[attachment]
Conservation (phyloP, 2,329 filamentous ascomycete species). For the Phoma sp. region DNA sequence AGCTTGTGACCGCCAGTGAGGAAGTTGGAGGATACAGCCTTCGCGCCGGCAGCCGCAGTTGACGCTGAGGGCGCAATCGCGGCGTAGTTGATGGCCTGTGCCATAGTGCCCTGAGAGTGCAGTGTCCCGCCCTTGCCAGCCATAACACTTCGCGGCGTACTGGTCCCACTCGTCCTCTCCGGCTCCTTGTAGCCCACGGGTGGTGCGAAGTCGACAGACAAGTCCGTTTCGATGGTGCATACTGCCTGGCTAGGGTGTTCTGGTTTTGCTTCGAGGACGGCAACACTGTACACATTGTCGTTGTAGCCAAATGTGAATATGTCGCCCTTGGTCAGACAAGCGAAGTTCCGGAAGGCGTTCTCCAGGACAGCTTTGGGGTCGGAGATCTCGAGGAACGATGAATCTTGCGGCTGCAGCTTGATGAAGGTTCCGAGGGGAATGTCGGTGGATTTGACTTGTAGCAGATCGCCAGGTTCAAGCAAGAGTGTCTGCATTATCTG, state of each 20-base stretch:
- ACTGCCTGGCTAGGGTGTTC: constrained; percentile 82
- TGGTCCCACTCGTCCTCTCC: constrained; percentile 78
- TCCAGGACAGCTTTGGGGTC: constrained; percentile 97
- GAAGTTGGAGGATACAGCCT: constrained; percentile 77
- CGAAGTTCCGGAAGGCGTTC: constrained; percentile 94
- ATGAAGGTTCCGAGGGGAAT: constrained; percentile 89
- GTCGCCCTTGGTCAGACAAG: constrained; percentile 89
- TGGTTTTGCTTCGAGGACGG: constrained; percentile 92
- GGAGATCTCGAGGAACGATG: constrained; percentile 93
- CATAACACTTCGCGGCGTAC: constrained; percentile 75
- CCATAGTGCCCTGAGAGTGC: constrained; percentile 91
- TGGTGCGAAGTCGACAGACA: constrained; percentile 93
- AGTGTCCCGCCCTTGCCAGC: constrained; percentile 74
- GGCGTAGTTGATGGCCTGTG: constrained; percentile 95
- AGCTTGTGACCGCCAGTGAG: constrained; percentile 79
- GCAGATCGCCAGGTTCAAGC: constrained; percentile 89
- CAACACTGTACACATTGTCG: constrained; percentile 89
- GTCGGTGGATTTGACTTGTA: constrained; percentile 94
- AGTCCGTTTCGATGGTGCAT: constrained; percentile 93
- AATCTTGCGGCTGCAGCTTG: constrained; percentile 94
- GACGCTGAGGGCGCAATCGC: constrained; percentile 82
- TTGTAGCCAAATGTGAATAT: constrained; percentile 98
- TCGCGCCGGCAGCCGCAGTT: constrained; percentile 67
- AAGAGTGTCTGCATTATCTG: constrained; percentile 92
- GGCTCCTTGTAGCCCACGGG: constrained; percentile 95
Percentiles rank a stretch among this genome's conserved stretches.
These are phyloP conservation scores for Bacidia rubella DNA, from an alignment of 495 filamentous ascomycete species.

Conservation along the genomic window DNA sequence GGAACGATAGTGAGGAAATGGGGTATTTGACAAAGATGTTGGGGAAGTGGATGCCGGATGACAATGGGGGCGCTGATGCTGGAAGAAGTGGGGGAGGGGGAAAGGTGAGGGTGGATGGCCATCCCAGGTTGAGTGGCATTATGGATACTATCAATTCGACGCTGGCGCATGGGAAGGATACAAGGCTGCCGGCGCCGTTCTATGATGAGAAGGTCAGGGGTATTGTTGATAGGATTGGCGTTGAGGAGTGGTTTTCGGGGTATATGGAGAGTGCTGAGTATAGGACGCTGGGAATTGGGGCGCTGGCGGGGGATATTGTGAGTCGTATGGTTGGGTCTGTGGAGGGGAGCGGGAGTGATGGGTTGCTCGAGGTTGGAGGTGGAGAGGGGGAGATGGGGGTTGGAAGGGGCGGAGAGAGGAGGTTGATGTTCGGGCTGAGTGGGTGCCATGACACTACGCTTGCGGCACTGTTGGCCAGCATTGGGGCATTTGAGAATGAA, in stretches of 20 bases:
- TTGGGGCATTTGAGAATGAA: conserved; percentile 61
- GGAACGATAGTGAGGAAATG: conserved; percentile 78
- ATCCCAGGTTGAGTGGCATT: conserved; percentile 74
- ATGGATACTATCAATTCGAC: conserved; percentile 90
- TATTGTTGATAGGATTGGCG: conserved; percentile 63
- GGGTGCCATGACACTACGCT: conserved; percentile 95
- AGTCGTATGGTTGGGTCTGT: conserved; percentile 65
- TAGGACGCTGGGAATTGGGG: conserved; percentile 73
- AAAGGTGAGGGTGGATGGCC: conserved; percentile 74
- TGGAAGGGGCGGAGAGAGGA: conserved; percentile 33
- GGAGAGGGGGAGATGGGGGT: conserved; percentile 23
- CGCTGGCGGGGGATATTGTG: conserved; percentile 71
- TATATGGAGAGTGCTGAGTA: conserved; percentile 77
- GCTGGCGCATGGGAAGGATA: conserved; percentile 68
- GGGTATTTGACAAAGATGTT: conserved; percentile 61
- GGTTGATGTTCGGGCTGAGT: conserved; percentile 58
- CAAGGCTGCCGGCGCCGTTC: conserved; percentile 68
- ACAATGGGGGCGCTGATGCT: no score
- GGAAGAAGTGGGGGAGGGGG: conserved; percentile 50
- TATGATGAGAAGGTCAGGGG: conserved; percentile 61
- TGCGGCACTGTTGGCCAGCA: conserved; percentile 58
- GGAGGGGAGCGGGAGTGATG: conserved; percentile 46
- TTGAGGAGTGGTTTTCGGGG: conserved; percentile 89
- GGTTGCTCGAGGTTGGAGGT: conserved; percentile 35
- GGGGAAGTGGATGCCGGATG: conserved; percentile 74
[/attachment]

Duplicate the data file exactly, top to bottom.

Conservation (phyloP, 2,329 filamentous ascomycete species). For the Phoma sp. region DNA sequence AGCTTGTGACCGCCAGTGAGGAAGTTGGAGGATACAGCCTTCGCGCCGGCAGCCGCAGTTGACGCTGAGGGCGCAATCGCGGCGTAGTTGATGGCCTGTGCCATAGTGCCCTGAGAGTGCAGTGTCCCGCCCTTGCCAGCCATAACACTTCGCGGCGTACTGGTCCCACTCGTCCTCTCCGGCTCCTTGTAGCCCACGGGTGGTGCGAAGTCGACAGACAAGTCCGTTTCGATGGTGCATACTGCCTGGCTAGGGTGTTCTGGTTTTGCTTCGAGGACGGCAACACTGTACACATTGTCGTTGTAGCCAAATGTGAATATGTCGCCCTTGGTCAGACAAGCGAAGTTCCGGAAGGCGTTCTCCAGGACAGCTTTGGGGTCGGAGATCTCGAGGAACGATGAATCTTGCGGCTGCAGCTTGATGAAGGTTCCGAGGGGAATGTCGGTGGATTTGACTTGTAGCAGATCGCCAGGTTCAAGCAAGAGTGTCTGCATTATCTG, state of each 20-base stretch:
- ACTGCCTGGCTAGGGTGTTC: constrained; percentile 82
- TGGTCCCACTCGTCCTCTCC: constrained; percentile 78
- TCCAGGACAGCTTTGGGGTC: constrained; percentile 97
- GAAGTTGGAGGATACAGCCT: constrained; percentile 77
- CGAAGTTCCGGAAGGCGTTC: constrained; percentile 94
- ATGAAGGTTCCGAGGGGAAT: constrained; percentile 89
- GTCGCCCTTGGTCAGACAAG: constrained; percentile 89
- TGGTTTTGCTTCGAGGACGG: constrained; percentile 92
- GGAGATCTCGAGGAACGATG: constrained; percentile 93
- CATAACACTTCGCGGCGTAC: constrained; percentile 75
- CCATAGTGCCCTGAGAGTGC: constrained; percentile 91
- TGGTGCGAAGTCGACAGACA: constrained; percentile 93
- AGTGTCCCGCCCTTGCCAGC: constrained; percentile 74
- GGCGTAGTTGATGGCCTGTG: constrained; percentile 95
- AGCTTGTGACCGCCAGTGAG: constrained; percentile 79
- GCAGATCGCCAGGTTCAAGC: constrained; percentile 89
- CAACACTGTACACATTGTCG: constrained; percentile 89
- GTCGGTGGATTTGACTTGTA: constrained; percentile 94
- AGTCCGTTTCGATGGTGCAT: constrained; percentile 93
- AATCTTGCGGCTGCAGCTTG: constrained; percentile 94
- GACGCTGAGGGCGCAATCGC: constrained; percentile 82
- TTGTAGCCAAATGTGAATAT: constrained; percentile 98
- TCGCGCCGGCAGCCGCAGTT: constrained; percentile 67
- AAGAGTGTCTGCATTATCTG: constrained; percentile 92
- GGCTCCTTGTAGCCCACGGG: constrained; percentile 95
Percentiles rank a stretch among this genome's conserved stretches.
These are phyloP conservation scores for Bacidia rubella DNA, from an alignment of 495 filamentous ascomycete species.

Conservation along the genomic window DNA sequence GGAACGATAGTGAGGAAATGGGGTATTTGACAAAGATGTTGGGGAAGTGGATGCCGGATGACAATGGGGGCGCTGATGCTGGAAGAAGTGGGGGAGGGGGAAAGGTGAGGGTGGATGGCCATCCCAGGTTGAGTGGCATTATGGATACTATCAATTCGACGCTGGCGCATGGGAAGGATACAAGGCTGCCGGCGCCGTTCTATGATGAGAAGGTCAGGGGTATTGTTGATAGGATTGGCGTTGAGGAGTGGTTTTCGGGGTATATGGAGAGTGCTGAGTATAGGACGCTGGGAATTGGGGCGCTGGCGGGGGATATTGTGAGTCGTATGGTTGGGTCTGTGGAGGGGAGCGGGAGTGATGGGTTGCTCGAGGTTGGAGGTGGAGAGGGGGAGATGGGGGTTGGAAGGGGCGGAGAGAGGAGGTTGATGTTCGGGCTGAGTGGGTGCCATGACACTACGCTTGCGGCACTGTTGGCCAGCATTGGGGCATTTGAGAATGAA, in stretches of 20 bases:
- TTGGGGCATTTGAGAATGAA: conserved; percentile 61
- GGAACGATAGTGAGGAAATG: conserved; percentile 78
- ATCCCAGGTTGAGTGGCATT: conserved; percentile 74
- ATGGATACTATCAATTCGAC: conserved; percentile 90
- TATTGTTGATAGGATTGGCG: conserved; percentile 63
- GGGTGCCATGACACTACGCT: conserved; percentile 95
- AGTCGTATGGTTGGGTCTGT: conserved; percentile 65
- TAGGACGCTGGGAATTGGGG: conserved; percentile 73
- AAAGGTGAGGGTGGATGGCC: conserved; percentile 74
- TGGAAGGGGCGGAGAGAGGA: conserved; percentile 33
- GGAGAGGGGGAGATGGGGGT: conserved; percentile 23
- CGCTGGCGGGGGATATTGTG: conserved; percentile 71
- TATATGGAGAGTGCTGAGTA: conserved; percentile 77
- GCTGGCGCATGGGAAGGATA: conserved; percentile 68
- GGGTATTTGACAAAGATGTT: conserved; percentile 61
- GGTTGATGTTCGGGCTGAGT: conserved; percentile 58
- CAAGGCTGCCGGCGCCGTTC: conserved; percentile 68
- ACAATGGGGGCGCTGATGCT: no score
- GGAAGAAGTGGGGGAGGGGG: conserved; percentile 50
- TATGATGAGAAGGTCAGGGG: conserved; percentile 61
- TGCGGCACTGTTGGCCAGCA: conserved; percentile 58
- GGAGGGGAGCGGGAGTGATG: conserved; percentile 46
- TTGAGGAGTGGTTTTCGGGG: conserved; percentile 89
- GGTTGCTCGAGGTTGGAGGT: conserved; percentile 35
- GGGGAAGTGGATGCCGGATG: conserved; percentile 74